By The Associated Press___ Gasoline prices expected to fall in 2013 NEW YORK (AP) â¿¿ At least gasoline should cost you less this year. Hamburgers, health care and taxes are all set to take a bigger bite out of the family budget. But drivers' annual gas bills are expected to drop for the first time in four years. Forecasters say ample oil supplies and weak U.S. demand will keep a lid on prices. The lows will be lower and the highs won't be so high compared with a year ago. The average price of a gallon of gasoline will fall 5 percent to $3.44, according to the Energy Department. ___ Obama nominates Lew to lead Treasury WASHINGTON (AP) â¿¿ For 30 years Jack Lew has had a hand in some of the biggest economic deals negotiated in Washington. What awaits him if he's confirmed as treasury secretary could far exceed any challenge of the past â¿¿ a triple-decked potential crisis that will test his experience the moment he opens his office door on the third floor of the Treasury Building Lew, nominated for the job Thursday by President Barack Obama, has honed his skills in the trenches of fiscal policy, helping forge major deals encompassing Social Security and budgets for the likes of former Speaker Tip O'Neill and President Bill Clinton. Obama highlighted that experience in announcing Lew's selection, an unmistakable nod to the fast-approaching deadlines to raise the government borrowing limit, avert deep and immediate spending cuts and extend government operations. ___ Lawmakers release documents on Wal-Mart bribery NEW YORK (AP) â¿¿ Wal-Mart Stores Inc.'s CEO Mike Duke found out in 2005 that the retailer's Mexico unit was handing out bribes to local officials, according to emails obtained by lawmakers. The emails contradict earlier claims by Wal-Mart senior executives that they weren't aware of bribes being made by the company.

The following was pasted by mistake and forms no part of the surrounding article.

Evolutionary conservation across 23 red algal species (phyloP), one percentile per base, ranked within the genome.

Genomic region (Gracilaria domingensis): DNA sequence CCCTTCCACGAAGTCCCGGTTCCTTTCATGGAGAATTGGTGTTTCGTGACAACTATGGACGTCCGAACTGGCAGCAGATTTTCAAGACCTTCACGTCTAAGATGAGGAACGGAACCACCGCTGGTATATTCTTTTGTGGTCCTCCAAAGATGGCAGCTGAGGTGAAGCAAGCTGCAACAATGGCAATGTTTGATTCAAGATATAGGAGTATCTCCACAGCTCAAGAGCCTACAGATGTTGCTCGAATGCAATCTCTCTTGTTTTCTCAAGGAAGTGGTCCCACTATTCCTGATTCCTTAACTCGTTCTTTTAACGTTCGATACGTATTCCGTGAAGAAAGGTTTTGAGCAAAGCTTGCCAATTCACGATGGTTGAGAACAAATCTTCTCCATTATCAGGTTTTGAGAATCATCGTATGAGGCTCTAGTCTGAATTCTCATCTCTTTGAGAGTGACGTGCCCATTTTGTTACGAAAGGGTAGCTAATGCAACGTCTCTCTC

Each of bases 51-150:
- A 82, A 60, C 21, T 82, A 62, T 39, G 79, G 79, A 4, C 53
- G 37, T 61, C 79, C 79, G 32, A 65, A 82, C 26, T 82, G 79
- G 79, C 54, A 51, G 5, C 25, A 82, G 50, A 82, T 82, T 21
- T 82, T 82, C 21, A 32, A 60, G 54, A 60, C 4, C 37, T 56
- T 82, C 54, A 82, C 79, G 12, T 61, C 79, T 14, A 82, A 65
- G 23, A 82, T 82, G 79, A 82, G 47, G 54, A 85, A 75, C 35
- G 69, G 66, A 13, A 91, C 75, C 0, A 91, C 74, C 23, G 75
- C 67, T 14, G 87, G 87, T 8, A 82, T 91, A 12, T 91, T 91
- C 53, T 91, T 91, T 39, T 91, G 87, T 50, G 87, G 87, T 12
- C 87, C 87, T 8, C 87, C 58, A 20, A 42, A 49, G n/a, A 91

Democratic Congressmen Elijah E. Cummings and Henry A. Waxman, who are investigating bribery charges at Wal-Mart's Mexico division, on Thursday released emails that indicate that Duke and other senior Wal-Mart officials were informed multiple times starting in 2005 about bribes being made in the country. U.S. law forbids American companies from bribing foreign officials.The lawmakers shared the emails, which they say they got from a confidential source, with Wal-Mart on Wednesday, and sent a letter to Duke asking for a meeting to discuss them. ___ Carmakers let app developers drive innovation LAS VEGAS (AP) â¿¿ Googling the nearest gas station, sending email from your smartphone, or booking a table at a restaurant: Those are all things you shouldn't do while driving. But so many drivers have grown accustomed to their on-the-go tasks that automakers are increasingly trying to make those things easier to pull off with both hands on the wheel and both eyes on the road. As General Motors and Ford commissioned ideas from app makers this week, the possibilities for what you can do with your vehicle's steering wheel buttons, microphone, speakers and internal gauges are quickly expanding. How would you like to choose your favorite tune by simply uttering the song's title, turn your car into a mobile Wi-Fi hotspot, or respond to an ad you hear on the radio without lifting a finger? At the International CES show, General Motors and Ford launched programs that will open their designs to developers, inviting them to create software applications for future car models. It's a relatively new strategy for car makers, but one that many gadget manufacturers employ, including Apple, which did it for the original iPhone in 2007. ___ Schmidt joins elite few to glimpse net in NKorea SEOUL, South Korea (AP) â¿¿ Google chairman Eric Schmidt's glimpse of the Web being used at a top university in Pyongyang makes him part of a tiny elite that has seen the Internet operate in North Korea.